After Blood Donation

Published on

The Millstone Times January 2019

One of the questions people ask about donation is where their blood ends up.

The lifecycle of your blood is fairly straightforward, only following a few simple steps from when you donate to when it is eventually labeled and stored.

Donors can rest assured that professionals from the American Red Cross are fully qualified to handle and process blood within all safety, health and confidentiality standards. If you’re still a bit hesitant about the process, reach out to your local Red Cross office for more information regarding your concerns. They will be able to walk you through any concerns you have about the donation process.

Processing: To begin the process phase of blood donation, your blood is scanned into a computer database and then spun in centrifuges to separate the transfusable components, such as red blood cells, platelets and plasma.

The primary components, such as plasma, can be further manufactured into components such as cryoprecipitate, while red cells go through leuko-reduction. Single donor platelets are leuko-reduced and bacterially assessed before being sent away for intensive testing.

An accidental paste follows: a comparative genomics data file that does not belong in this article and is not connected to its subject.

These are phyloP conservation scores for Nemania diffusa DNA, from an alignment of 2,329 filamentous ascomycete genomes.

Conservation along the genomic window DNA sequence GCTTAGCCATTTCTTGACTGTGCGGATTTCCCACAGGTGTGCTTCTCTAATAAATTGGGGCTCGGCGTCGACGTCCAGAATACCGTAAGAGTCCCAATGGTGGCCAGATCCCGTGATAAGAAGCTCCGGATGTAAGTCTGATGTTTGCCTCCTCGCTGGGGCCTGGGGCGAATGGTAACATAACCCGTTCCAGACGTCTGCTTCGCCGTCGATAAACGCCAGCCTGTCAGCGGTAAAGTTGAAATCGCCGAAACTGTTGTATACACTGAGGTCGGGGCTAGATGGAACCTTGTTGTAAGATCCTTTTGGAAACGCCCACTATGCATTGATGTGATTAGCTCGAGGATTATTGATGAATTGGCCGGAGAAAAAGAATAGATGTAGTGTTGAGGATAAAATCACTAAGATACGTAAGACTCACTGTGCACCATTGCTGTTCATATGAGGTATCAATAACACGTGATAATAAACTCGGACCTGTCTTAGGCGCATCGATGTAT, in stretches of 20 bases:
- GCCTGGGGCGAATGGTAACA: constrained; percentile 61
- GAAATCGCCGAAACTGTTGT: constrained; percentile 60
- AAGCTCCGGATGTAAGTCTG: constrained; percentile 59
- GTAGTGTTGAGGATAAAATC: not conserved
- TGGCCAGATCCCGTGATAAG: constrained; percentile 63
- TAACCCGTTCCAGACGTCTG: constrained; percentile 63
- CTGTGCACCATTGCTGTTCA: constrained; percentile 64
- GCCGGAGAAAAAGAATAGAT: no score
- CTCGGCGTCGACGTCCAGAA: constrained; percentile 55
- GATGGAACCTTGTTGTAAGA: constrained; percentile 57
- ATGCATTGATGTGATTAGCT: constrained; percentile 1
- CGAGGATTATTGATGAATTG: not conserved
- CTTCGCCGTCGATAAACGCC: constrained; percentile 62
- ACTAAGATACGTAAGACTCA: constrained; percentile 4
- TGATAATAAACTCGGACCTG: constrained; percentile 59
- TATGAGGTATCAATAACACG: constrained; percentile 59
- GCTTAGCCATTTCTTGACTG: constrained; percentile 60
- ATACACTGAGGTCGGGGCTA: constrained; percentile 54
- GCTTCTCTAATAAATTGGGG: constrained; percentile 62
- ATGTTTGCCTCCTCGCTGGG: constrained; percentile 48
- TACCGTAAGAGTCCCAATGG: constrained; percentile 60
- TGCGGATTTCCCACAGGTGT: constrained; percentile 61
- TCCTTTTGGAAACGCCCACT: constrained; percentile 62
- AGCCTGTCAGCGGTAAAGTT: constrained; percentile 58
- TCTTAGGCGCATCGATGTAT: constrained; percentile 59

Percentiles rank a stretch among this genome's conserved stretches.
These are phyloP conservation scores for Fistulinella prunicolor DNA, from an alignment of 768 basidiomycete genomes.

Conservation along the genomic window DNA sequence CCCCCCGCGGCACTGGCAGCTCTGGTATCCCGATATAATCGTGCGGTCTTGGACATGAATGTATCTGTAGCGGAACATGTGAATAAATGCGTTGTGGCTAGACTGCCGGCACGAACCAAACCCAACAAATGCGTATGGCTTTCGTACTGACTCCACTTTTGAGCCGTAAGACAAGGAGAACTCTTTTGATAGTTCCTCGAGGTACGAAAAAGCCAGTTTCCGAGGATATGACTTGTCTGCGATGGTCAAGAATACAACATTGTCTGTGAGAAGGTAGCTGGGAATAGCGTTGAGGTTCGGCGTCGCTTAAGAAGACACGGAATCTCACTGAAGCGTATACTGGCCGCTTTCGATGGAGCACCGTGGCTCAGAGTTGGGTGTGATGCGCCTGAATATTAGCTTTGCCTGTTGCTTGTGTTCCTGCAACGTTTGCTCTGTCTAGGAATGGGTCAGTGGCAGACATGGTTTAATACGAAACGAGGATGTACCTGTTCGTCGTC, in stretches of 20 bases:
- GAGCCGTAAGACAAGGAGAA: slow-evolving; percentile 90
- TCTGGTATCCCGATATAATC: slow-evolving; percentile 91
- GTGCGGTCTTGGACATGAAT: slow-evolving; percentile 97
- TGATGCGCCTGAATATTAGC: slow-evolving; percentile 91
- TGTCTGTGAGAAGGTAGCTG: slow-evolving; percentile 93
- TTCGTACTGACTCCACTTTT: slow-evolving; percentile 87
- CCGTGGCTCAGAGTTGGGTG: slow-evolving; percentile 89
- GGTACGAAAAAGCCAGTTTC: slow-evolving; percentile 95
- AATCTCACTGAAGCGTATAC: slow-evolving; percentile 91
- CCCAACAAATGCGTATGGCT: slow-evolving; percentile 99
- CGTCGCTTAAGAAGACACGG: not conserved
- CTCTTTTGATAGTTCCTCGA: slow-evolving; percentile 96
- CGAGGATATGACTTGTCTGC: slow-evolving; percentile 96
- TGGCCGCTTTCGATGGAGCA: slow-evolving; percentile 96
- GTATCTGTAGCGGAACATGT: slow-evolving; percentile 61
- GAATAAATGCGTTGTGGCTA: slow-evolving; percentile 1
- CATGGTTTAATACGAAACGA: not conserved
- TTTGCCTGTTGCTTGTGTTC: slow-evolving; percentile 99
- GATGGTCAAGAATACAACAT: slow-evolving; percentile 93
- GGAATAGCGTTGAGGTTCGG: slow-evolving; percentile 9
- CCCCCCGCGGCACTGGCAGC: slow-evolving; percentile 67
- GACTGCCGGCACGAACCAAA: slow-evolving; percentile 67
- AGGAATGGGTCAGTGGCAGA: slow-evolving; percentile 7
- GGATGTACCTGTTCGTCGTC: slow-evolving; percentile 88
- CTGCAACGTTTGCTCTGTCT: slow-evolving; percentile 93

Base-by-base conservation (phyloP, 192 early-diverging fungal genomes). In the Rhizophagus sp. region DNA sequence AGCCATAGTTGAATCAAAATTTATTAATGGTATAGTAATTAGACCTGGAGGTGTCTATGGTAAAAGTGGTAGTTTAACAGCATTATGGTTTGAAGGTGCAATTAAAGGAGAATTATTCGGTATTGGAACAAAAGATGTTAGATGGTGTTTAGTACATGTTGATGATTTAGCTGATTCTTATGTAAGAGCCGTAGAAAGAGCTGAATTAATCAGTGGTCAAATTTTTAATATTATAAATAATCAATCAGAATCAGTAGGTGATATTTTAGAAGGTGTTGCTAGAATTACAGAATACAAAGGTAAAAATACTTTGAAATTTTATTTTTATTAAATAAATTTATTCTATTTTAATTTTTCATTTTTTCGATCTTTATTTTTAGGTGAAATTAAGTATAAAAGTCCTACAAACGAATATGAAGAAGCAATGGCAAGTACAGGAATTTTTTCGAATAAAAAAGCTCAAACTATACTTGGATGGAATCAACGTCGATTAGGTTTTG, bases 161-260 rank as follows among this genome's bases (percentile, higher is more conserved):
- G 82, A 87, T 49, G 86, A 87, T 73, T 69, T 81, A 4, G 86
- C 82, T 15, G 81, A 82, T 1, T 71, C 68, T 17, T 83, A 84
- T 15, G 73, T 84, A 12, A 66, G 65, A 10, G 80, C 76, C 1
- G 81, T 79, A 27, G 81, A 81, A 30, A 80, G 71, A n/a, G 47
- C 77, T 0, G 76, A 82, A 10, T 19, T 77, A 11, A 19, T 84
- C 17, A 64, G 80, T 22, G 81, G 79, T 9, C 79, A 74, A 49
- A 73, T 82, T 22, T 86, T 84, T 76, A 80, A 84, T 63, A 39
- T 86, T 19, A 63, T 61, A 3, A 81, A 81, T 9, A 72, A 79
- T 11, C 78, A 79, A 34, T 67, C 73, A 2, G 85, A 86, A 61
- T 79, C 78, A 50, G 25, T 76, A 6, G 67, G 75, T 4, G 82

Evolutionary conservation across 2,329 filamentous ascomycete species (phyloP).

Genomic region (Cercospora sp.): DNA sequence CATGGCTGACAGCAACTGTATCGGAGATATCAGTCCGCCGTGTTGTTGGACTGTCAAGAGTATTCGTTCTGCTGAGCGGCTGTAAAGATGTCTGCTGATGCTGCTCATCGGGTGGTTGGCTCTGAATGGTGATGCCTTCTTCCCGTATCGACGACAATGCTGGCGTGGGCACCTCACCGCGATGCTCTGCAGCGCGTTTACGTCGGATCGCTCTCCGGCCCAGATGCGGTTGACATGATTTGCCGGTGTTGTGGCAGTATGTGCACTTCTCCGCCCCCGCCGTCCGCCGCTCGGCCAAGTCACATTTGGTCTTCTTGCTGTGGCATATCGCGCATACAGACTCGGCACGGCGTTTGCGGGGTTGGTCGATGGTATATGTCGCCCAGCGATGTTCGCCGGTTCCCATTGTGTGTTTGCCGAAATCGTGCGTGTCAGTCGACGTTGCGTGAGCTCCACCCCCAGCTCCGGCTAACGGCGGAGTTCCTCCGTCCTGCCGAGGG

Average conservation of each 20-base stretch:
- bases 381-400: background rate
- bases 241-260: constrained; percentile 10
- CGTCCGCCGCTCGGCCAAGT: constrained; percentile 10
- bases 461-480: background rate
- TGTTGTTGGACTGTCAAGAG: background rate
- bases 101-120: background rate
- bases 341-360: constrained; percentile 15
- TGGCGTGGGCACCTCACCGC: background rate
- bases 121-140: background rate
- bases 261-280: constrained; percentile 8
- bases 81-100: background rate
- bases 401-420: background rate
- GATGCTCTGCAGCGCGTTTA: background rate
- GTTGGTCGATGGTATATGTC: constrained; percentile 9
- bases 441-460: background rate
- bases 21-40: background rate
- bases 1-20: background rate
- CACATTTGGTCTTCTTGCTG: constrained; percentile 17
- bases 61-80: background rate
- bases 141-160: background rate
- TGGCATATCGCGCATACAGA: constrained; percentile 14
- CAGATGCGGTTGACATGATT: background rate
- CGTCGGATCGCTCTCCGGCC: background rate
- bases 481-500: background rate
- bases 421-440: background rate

Testing: The next step involves your test tubes being shipped to one of three Red Cross National Testing Laboratories, where a dozen tests are performed on each unit of donated blood. This helps establish the blood type and test for infectious diseases.

If a test result is positive for disease, the unit is discarded and the donor is notified. Test results are confidential and are only shared with the donor, except as may be required by law. Check in with your local Red Cross professionals to learn more about their policies regarding disclosing blood testing results.

Storage & Distribution: Once test results are received, units suitable for transfusion are labeled and stored in refrigerators at 6 degrees Celsius for up to 42 days.
Storage requirements for other materials are as follows, according to the Red Cross:

• Platelets are stored at room temperature in agitators for up to five days; and
• Plasma is frozen and stored in freezers for up to one year.
When it comes to distribution, your Red Cross representative will orchestrate

the delivery of your blood in a safe, compliant manner. Your blood could be used for transfusions and other medical emergencies at any time. In fact, blood is available to be shipped to hospitals 24 hours a day, seven days a week.